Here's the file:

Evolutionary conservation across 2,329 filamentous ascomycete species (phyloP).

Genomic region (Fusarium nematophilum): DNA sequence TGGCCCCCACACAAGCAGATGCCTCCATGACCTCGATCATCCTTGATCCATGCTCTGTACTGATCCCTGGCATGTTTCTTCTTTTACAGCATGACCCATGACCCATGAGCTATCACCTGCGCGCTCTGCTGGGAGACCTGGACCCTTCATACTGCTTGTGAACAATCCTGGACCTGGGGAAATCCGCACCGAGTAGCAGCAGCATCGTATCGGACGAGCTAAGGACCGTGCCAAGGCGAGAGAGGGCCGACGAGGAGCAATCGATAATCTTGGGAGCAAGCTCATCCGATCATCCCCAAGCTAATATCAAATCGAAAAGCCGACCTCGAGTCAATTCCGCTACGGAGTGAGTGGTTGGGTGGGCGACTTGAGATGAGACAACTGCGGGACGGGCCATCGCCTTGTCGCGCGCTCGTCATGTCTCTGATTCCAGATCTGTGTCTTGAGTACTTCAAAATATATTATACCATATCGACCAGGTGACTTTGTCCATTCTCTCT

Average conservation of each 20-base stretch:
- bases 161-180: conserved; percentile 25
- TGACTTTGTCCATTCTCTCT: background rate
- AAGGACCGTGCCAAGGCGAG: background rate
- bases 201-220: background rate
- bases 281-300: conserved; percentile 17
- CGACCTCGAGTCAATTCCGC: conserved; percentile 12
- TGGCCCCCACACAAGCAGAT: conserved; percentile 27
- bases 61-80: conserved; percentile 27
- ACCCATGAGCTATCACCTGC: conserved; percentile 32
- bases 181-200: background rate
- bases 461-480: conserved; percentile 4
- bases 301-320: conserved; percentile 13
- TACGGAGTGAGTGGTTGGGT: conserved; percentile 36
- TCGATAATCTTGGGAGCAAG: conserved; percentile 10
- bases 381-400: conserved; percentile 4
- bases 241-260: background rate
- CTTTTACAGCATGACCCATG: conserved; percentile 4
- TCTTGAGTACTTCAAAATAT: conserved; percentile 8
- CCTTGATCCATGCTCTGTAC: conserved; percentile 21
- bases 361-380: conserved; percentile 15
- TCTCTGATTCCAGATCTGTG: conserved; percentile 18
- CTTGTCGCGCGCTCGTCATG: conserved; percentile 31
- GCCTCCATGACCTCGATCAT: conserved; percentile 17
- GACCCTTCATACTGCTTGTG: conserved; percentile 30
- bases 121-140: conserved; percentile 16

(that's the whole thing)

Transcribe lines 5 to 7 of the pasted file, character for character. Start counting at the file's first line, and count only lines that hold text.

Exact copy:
- TGACTTTGTCCATTCTCTCT: background rate
- AAGGACCGTGCCAAGGCGAG: background rate
- bases 201-220: background rate